Anyway, Carrie checked out her hotel room, pausing only to sweep the free toiletries into her washbag, but was hustled into a car by two goons on her way out and ended up face to face with Javadi (no word on what happened to her luggage). Javadi briefly threatened Fara’s uncle before getting to his real business: persuading Carrie that Brody was “at peace,” and that his death was actually the perfect end to a perfect CIA mission. After all, everyone sees Brody through Carrie’s eyes now, just like she wanted, and as a hero. Not even the almighty Saul could stop it now.

Carrie got to call Brody for five seconds to say goodbye, and it was very, very sad. “Whatever happens, I don’t want you to be there,” he said of his public execution, but of course she wouldn’t because Carrie is terrible at making decisions and has no impulse control (all the more reason not to appoint her to a very powerful position managing spies in the West’s predominant Islamic ally). So she went, and Brody came out and everyone booed at him and a woman spat in his face, and then the crane lifted his noose up and he died in what looked like a slow and unnecessarily agonizing way. RIP, Brody. You were very brave and ultimately good, if a little conflicted at times. And your hair was glorious.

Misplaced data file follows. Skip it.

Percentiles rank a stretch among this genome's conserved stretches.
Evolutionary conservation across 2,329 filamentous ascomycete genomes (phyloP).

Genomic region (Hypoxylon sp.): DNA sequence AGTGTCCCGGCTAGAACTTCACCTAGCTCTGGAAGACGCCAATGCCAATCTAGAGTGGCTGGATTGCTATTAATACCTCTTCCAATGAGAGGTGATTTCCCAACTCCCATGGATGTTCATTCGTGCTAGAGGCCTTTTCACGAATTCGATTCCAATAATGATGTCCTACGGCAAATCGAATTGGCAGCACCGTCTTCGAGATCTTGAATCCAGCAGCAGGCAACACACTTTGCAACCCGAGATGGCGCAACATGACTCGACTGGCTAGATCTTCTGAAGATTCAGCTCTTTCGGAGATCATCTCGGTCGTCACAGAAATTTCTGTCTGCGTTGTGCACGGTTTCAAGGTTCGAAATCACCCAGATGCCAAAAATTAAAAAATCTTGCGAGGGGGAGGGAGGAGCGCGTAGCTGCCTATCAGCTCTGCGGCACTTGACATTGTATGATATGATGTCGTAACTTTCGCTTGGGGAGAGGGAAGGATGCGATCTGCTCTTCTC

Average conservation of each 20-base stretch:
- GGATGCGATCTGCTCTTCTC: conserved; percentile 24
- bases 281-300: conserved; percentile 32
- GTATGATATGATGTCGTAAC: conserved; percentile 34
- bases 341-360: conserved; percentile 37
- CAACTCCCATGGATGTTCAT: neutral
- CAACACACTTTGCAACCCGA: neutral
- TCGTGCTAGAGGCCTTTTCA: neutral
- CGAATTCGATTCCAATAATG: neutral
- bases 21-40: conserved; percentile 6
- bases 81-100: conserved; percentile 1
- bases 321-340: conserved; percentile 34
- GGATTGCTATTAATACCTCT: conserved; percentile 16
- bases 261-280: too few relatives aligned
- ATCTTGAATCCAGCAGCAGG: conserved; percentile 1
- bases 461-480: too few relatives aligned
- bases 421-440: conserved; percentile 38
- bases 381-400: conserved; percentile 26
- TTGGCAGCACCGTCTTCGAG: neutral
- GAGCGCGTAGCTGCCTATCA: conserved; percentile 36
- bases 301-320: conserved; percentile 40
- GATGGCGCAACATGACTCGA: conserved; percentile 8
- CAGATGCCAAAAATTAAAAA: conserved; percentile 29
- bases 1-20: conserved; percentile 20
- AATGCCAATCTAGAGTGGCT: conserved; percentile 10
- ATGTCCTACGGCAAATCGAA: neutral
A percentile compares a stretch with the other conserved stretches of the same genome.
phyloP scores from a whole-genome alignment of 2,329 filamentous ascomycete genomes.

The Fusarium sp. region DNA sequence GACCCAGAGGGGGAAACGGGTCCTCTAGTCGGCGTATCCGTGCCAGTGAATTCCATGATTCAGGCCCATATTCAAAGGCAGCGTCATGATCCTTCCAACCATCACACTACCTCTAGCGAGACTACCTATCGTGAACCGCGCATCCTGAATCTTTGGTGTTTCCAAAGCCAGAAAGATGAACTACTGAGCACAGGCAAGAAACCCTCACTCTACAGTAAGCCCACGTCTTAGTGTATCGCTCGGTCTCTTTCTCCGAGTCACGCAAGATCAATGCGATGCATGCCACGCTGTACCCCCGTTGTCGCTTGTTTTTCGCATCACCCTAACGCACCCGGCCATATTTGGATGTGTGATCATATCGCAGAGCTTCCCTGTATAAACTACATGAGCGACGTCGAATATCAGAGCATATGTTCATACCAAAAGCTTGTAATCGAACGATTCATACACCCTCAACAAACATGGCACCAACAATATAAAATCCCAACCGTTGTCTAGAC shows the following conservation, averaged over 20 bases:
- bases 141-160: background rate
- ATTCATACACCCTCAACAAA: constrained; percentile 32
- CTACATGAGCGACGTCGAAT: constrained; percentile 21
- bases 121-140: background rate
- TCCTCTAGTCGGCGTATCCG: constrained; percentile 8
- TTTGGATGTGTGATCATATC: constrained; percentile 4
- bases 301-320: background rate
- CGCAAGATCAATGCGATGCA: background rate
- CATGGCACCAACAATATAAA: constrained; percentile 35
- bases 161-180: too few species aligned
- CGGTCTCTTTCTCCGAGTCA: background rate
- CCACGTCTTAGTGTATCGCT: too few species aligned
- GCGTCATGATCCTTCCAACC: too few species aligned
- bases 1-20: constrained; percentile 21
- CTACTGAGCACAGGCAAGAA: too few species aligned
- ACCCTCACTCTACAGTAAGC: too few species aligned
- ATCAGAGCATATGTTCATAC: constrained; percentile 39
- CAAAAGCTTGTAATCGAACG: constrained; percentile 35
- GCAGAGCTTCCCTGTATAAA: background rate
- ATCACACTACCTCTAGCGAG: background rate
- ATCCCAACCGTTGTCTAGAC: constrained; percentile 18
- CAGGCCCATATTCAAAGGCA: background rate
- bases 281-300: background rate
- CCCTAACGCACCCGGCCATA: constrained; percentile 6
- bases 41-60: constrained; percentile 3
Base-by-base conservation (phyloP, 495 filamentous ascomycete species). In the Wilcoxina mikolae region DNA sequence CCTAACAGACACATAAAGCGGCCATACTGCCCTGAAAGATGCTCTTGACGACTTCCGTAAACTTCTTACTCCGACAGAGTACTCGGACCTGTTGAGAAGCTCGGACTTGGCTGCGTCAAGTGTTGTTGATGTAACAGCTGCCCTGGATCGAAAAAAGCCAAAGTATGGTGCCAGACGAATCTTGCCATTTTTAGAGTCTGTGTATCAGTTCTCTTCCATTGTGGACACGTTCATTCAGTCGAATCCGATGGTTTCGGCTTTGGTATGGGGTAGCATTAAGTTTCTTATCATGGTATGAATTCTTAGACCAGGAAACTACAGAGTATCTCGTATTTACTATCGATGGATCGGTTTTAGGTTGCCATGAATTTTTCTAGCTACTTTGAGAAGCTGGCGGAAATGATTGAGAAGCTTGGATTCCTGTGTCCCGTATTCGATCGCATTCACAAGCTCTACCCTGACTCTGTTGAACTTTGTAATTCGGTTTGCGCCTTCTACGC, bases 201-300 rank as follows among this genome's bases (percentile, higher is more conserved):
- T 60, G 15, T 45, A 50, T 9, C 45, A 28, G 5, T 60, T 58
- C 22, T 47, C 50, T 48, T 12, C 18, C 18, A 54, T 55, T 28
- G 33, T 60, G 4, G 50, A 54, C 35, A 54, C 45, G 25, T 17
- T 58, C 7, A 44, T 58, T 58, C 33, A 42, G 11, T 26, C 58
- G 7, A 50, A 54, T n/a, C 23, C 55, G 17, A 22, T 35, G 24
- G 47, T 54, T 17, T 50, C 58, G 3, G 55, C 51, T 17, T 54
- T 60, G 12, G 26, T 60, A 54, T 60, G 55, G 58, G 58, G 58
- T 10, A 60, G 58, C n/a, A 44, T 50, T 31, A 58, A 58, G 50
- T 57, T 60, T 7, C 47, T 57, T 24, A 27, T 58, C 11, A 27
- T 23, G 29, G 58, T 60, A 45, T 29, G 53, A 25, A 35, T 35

(I don’t want to start with the conspiracy theories here, but according to the Daily Mail a man who was recently hung in public in Iran actually survived and woke up in the morgue the next day, so chew on that while we wait for season four to commence.)

Then we returned to Saul and Mira four months later, drinking tea somewhere sunny and discussing how Iran had agreed to give full access to UN weapons inspectors in return for the easing of sanctions. “Saul, you did this,” said Mira. “It’s your whole life. It’s your crowning achievement.” Some of us might disagree (cough-beard-cough), but everyone at the CIA seemed to think it was so, even though Lockhart had by now kicked Saul off to the private sector and moved cheerfully into his corner office.

The episode concluded with Carrie, reckless to the last, ignoring the lone Langley security guard and drawing a slightly lopsided star on the wall for Brody with a Sharpie marker. And if that isn’t the perfect metaphor for their relationship, I don’t know what is.

So, some thoughts.